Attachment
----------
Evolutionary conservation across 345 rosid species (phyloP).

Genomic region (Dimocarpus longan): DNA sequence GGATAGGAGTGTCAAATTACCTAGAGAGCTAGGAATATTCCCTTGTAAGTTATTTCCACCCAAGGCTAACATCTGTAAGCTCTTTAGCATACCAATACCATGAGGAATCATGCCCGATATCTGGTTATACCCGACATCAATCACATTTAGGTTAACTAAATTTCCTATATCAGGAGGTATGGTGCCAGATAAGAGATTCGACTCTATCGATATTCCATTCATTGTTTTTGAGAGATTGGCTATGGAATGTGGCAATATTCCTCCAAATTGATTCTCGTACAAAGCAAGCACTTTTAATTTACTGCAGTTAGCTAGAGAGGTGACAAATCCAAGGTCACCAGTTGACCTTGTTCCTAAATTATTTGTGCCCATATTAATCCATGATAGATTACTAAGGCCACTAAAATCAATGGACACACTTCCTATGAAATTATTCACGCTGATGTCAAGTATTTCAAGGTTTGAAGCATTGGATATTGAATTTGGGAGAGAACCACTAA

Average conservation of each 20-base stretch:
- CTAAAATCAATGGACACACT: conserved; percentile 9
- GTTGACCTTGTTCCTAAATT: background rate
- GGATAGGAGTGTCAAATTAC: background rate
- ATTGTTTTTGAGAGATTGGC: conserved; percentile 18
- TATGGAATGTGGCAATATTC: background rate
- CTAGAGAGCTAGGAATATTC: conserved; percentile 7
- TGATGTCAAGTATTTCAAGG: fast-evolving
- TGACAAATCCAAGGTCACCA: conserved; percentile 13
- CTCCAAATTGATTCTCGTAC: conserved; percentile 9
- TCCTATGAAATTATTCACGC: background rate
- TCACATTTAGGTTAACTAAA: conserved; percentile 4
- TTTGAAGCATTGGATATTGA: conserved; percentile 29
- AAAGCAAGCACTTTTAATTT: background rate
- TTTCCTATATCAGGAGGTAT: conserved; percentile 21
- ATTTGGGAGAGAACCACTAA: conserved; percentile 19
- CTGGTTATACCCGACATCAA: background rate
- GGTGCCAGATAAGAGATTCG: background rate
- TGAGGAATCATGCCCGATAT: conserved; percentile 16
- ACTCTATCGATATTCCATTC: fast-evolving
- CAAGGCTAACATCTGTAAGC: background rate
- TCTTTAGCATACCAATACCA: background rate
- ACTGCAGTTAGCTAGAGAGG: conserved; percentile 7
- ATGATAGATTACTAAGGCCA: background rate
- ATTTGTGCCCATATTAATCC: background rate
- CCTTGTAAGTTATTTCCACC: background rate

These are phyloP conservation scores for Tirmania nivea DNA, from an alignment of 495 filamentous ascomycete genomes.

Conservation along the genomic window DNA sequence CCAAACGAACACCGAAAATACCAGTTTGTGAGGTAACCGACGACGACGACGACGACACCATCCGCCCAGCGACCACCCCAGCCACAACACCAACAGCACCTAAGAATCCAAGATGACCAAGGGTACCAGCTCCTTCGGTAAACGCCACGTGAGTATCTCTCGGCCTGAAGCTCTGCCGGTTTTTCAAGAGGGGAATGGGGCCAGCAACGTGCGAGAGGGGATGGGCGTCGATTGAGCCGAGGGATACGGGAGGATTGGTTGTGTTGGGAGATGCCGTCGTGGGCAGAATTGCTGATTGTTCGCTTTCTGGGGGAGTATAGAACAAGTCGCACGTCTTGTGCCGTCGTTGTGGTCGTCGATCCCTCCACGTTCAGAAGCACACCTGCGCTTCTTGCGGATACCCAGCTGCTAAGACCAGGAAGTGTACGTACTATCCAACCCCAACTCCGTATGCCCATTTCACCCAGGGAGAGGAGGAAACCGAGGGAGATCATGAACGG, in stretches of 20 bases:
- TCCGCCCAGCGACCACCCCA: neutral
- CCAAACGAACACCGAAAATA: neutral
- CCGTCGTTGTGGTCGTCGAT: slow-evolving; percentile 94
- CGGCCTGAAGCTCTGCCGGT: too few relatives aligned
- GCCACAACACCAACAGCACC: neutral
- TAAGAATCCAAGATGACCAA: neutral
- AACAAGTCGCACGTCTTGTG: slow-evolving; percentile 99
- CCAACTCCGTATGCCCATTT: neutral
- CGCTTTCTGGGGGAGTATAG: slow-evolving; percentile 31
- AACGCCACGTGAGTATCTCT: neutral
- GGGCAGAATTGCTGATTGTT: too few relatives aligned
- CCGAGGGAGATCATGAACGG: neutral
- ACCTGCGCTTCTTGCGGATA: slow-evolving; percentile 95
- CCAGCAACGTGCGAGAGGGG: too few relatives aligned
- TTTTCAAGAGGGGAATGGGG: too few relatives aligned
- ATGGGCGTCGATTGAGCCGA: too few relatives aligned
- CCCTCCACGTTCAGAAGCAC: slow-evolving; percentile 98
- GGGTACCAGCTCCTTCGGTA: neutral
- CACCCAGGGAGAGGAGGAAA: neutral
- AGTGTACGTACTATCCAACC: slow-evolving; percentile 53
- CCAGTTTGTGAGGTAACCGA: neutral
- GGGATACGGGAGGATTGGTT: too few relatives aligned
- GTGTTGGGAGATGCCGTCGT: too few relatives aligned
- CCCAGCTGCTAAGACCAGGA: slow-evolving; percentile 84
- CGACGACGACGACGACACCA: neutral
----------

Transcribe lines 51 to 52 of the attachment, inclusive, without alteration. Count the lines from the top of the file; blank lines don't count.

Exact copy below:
- CCAGTTTGTGAGGTAACCGA: neutral
- GGGATACGGGAGGATTGGTT: too few relatives aligned